Under the radar: About Japan's Ocean Network Express and its troubles
We all know Japanese carrier Ocean Network Express (ONE) remains troubled as it transitions to its new ...
The Ocean Network Express (ONE) management “underestimated the initial launch resource requirement” in April, resulting in a significant loss of business and a $400m impact on its bottom line.
This was the stark admission of chief executive Jeremy Nixon to a group of investors in Tokyo this week.
Profitability from synergy cost savings of $1bn a year was promised from the merger of the container businesses of Japanese shipping groups K Line, MOL and NYK – instead the carrier expects a net loss of $600m for its first year of operation.
The root cause of the disastrous launch was “inevitable teething challenges”, including a lack of staff, staff familiarisation with the adopted NYK systems and “system data integrity”.
Mr Nixon explained that during the height of the problems, booking and documentation staff had worked weekends and holidays in an endeavour to eliminate the launch backlog. Daily crisis meetings of senior management were held to address the issues and “kaizen” (improvement) teams were despatched to all operations centres to help revive communications.
But there was a gross underestimation of ONE’s resource requirements and emergency measures also included outside recruitment.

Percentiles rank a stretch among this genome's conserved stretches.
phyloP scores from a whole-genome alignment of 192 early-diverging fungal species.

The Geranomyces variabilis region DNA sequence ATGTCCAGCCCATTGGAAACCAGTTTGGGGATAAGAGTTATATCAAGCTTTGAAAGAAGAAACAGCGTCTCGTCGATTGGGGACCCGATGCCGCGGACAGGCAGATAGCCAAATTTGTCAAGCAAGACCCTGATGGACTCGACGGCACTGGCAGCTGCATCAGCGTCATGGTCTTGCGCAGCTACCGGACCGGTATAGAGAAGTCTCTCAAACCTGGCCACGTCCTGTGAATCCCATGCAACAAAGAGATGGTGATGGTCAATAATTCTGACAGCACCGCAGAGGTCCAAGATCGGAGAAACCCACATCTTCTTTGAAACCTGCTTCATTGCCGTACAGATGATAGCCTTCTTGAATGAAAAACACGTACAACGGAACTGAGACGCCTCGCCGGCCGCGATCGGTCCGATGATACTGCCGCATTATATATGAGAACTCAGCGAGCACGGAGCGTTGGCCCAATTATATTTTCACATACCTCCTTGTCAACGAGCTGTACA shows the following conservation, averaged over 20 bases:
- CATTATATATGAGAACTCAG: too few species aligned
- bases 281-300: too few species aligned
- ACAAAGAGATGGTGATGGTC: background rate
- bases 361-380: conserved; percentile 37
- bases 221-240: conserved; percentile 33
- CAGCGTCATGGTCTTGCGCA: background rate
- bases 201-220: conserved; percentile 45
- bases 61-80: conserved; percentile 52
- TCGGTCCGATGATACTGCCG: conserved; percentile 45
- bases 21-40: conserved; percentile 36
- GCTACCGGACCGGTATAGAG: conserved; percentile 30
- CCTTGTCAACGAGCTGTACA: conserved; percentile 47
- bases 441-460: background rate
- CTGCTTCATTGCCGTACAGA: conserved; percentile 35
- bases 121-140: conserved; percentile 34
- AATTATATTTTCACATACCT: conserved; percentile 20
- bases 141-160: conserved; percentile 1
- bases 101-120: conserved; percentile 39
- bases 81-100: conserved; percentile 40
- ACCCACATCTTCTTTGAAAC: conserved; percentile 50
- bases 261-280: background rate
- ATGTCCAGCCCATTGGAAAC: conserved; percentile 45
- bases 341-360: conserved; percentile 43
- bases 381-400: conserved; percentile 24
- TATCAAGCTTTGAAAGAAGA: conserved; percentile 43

Loyal shipper customers of the Japanese carriers deserted the new entity in droves after the collapse of its booking and documentation systems. According to ONE statistics, vessel utilisation plunged to low 70% levels on both the Asia-to-US and Asia-to-Europe headhaul trades from previous individual load factors of more than 90%.
And rival carriers, both inside and outside ONE’s alliance, were quick to pick up the slack.
Alphaliner said recently CMA CGM and Cosco had been the biggest beneficiaries on the transpacific and on Asia-to-Europe, Hapag-Lloyd’s growth was robust as the lead line of THE Alliance.
Moreover, the carrier network was “unable to collect all” the detention and demurrage charges due in the first six months, which would have resulted in ONE being obliged to pick up the tab for quay rent and extra container hire charges at terminals around the world, and for the leased equipment.
Mr Nixon explained that ONE’s “group 1” rehabilitation plan consisted of the “recovery of liftings” across its main tradelanes and the “enhancement of detention and demurrage collection”.
For next year, he said, the “group 2 action plan toward restructuring” will include cargo portfolio optimisation, product optimisation, organisation and synergistic effects.
Meanwhile, utilisation levels have gone back to 90%+ levels on ONE’s transpacific and Asia-Europe headhaul trades, and the carrier’s management can turn its attention to the roll-out of 2019 contracts, which will include its new floating BAF application.